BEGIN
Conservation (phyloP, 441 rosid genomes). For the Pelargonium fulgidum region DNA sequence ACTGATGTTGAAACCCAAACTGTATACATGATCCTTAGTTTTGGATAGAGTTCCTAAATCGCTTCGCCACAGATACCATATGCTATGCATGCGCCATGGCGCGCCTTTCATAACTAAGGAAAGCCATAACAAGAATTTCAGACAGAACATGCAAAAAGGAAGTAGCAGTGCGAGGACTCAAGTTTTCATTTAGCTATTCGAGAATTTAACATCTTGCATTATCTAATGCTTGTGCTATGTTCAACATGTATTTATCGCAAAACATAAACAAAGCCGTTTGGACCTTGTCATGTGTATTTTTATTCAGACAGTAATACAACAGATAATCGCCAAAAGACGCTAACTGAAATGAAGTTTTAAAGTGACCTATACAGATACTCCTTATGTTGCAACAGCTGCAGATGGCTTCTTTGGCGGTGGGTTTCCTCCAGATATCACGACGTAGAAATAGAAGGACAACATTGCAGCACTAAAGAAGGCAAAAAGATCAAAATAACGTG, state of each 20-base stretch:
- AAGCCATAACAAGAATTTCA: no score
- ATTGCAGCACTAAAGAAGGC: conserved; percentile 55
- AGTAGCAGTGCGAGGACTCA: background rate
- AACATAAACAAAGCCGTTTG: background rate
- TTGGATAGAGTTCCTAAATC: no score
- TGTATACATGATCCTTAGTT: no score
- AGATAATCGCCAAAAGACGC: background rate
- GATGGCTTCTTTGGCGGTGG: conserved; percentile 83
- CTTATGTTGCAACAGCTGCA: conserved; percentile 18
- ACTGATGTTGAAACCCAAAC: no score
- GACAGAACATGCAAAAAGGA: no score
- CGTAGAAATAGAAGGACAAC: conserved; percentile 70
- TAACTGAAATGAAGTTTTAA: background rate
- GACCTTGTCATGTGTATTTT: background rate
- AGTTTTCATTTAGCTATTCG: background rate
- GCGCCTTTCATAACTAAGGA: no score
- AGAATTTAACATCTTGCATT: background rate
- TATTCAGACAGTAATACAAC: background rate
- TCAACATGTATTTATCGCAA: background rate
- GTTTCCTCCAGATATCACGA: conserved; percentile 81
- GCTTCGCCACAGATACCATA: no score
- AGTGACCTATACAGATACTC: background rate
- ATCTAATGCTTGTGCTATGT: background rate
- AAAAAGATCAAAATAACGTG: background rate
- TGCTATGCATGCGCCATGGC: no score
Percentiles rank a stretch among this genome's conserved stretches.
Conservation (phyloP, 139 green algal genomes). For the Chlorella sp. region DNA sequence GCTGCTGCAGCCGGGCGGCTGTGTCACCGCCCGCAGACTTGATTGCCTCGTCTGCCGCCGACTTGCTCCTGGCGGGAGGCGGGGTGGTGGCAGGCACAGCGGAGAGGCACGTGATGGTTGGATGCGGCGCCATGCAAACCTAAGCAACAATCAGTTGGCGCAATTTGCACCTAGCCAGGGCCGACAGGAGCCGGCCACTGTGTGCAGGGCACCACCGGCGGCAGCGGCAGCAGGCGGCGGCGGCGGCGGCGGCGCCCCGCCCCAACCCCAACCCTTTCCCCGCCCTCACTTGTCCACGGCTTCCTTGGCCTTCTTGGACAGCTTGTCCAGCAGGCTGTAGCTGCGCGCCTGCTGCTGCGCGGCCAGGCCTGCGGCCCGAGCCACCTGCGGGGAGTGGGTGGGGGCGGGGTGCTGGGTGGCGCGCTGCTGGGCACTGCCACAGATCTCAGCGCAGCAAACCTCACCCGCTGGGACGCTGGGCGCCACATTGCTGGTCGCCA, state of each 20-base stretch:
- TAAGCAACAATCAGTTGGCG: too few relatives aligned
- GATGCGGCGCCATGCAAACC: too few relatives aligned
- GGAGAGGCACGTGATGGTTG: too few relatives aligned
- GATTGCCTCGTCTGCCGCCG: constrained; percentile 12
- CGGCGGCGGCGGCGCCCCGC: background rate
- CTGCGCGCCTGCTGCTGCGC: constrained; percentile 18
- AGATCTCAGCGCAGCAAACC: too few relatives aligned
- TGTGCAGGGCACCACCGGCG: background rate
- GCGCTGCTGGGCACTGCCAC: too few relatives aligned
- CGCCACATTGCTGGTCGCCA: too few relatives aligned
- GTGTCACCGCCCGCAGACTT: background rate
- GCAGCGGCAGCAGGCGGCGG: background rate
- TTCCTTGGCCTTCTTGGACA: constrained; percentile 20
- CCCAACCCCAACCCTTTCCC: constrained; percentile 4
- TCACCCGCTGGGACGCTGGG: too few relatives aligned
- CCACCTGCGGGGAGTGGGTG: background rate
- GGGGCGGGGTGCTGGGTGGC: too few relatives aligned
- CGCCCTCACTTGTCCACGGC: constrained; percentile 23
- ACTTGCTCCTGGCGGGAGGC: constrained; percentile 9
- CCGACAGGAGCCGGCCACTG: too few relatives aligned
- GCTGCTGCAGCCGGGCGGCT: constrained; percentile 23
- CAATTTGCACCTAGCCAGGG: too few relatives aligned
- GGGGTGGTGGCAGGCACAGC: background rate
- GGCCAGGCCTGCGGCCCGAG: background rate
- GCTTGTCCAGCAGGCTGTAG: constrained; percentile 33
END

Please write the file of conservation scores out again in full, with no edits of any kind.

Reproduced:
Conservation (phyloP, 441 rosid genomes). For the Pelargonium fulgidum region DNA sequence ACTGATGTTGAAACCCAAACTGTATACATGATCCTTAGTTTTGGATAGAGTTCCTAAATCGCTTCGCCACAGATACCATATGCTATGCATGCGCCATGGCGCGCCTTTCATAACTAAGGAAAGCCATAACAAGAATTTCAGACAGAACATGCAAAAAGGAAGTAGCAGTGCGAGGACTCAAGTTTTCATTTAGCTATTCGAGAATTTAACATCTTGCATTATCTAATGCTTGTGCTATGTTCAACATGTATTTATCGCAAAACATAAACAAAGCCGTTTGGACCTTGTCATGTGTATTTTTATTCAGACAGTAATACAACAGATAATCGCCAAAAGACGCTAACTGAAATGAAGTTTTAAAGTGACCTATACAGATACTCCTTATGTTGCAACAGCTGCAGATGGCTTCTTTGGCGGTGGGTTTCCTCCAGATATCACGACGTAGAAATAGAAGGACAACATTGCAGCACTAAAGAAGGCAAAAAGATCAAAATAACGTG, state of each 20-base stretch:
- AAGCCATAACAAGAATTTCA: no score
- ATTGCAGCACTAAAGAAGGC: conserved; percentile 55
- AGTAGCAGTGCGAGGACTCA: background rate
- AACATAAACAAAGCCGTTTG: background rate
- TTGGATAGAGTTCCTAAATC: no score
- TGTATACATGATCCTTAGTT: no score
- AGATAATCGCCAAAAGACGC: background rate
- GATGGCTTCTTTGGCGGTGG: conserved; percentile 83
- CTTATGTTGCAACAGCTGCA: conserved; percentile 18
- ACTGATGTTGAAACCCAAAC: no score
- GACAGAACATGCAAAAAGGA: no score
- CGTAGAAATAGAAGGACAAC: conserved; percentile 70
- TAACTGAAATGAAGTTTTAA: background rate
- GACCTTGTCATGTGTATTTT: background rate
- AGTTTTCATTTAGCTATTCG: background rate
- GCGCCTTTCATAACTAAGGA: no score
- AGAATTTAACATCTTGCATT: background rate
- TATTCAGACAGTAATACAAC: background rate
- TCAACATGTATTTATCGCAA: background rate
- GTTTCCTCCAGATATCACGA: conserved; percentile 81
- GCTTCGCCACAGATACCATA: no score
- AGTGACCTATACAGATACTC: background rate
- ATCTAATGCTTGTGCTATGT: background rate
- AAAAAGATCAAAATAACGTG: background rate
- TGCTATGCATGCGCCATGGC: no score
Percentiles rank a stretch among this genome's conserved stretches.
Conservation (phyloP, 139 green algal genomes). For the Chlorella sp. region DNA sequence GCTGCTGCAGCCGGGCGGCTGTGTCACCGCCCGCAGACTTGATTGCCTCGTCTGCCGCCGACTTGCTCCTGGCGGGAGGCGGGGTGGTGGCAGGCACAGCGGAGAGGCACGTGATGGTTGGATGCGGCGCCATGCAAACCTAAGCAACAATCAGTTGGCGCAATTTGCACCTAGCCAGGGCCGACAGGAGCCGGCCACTGTGTGCAGGGCACCACCGGCGGCAGCGGCAGCAGGCGGCGGCGGCGGCGGCGGCGCCCCGCCCCAACCCCAACCCTTTCCCCGCCCTCACTTGTCCACGGCTTCCTTGGCCTTCTTGGACAGCTTGTCCAGCAGGCTGTAGCTGCGCGCCTGCTGCTGCGCGGCCAGGCCTGCGGCCCGAGCCACCTGCGGGGAGTGGGTGGGGGCGGGGTGCTGGGTGGCGCGCTGCTGGGCACTGCCACAGATCTCAGCGCAGCAAACCTCACCCGCTGGGACGCTGGGCGCCACATTGCTGGTCGCCA, state of each 20-base stretch:
- TAAGCAACAATCAGTTGGCG: too few relatives aligned
- GATGCGGCGCCATGCAAACC: too few relatives aligned
- GGAGAGGCACGTGATGGTTG: too few relatives aligned
- GATTGCCTCGTCTGCCGCCG: constrained; percentile 12
- CGGCGGCGGCGGCGCCCCGC: background rate
- CTGCGCGCCTGCTGCTGCGC: constrained; percentile 18
- AGATCTCAGCGCAGCAAACC: too few relatives aligned
- TGTGCAGGGCACCACCGGCG: background rate
- GCGCTGCTGGGCACTGCCAC: too few relatives aligned
- CGCCACATTGCTGGTCGCCA: too few relatives aligned
- GTGTCACCGCCCGCAGACTT: background rate
- GCAGCGGCAGCAGGCGGCGG: background rate
- TTCCTTGGCCTTCTTGGACA: constrained; percentile 20
- CCCAACCCCAACCCTTTCCC: constrained; percentile 4
- TCACCCGCTGGGACGCTGGG: too few relatives aligned
- CCACCTGCGGGGAGTGGGTG: background rate
- GGGGCGGGGTGCTGGGTGGC: too few relatives aligned
- CGCCCTCACTTGTCCACGGC: constrained; percentile 23
- ACTTGCTCCTGGCGGGAGGC: constrained; percentile 9
- CCGACAGGAGCCGGCCACTG: too few relatives aligned
- GCTGCTGCAGCCGGGCGGCT: constrained; percentile 23
- CAATTTGCACCTAGCCAGGG: too few relatives aligned
- GGGGTGGTGGCAGGCACAGC: background rate
- GGCCAGGCCTGCGGCCCGAG: background rate
- GCTTGTCCAGCAGGCTGTAG: constrained; percentile 33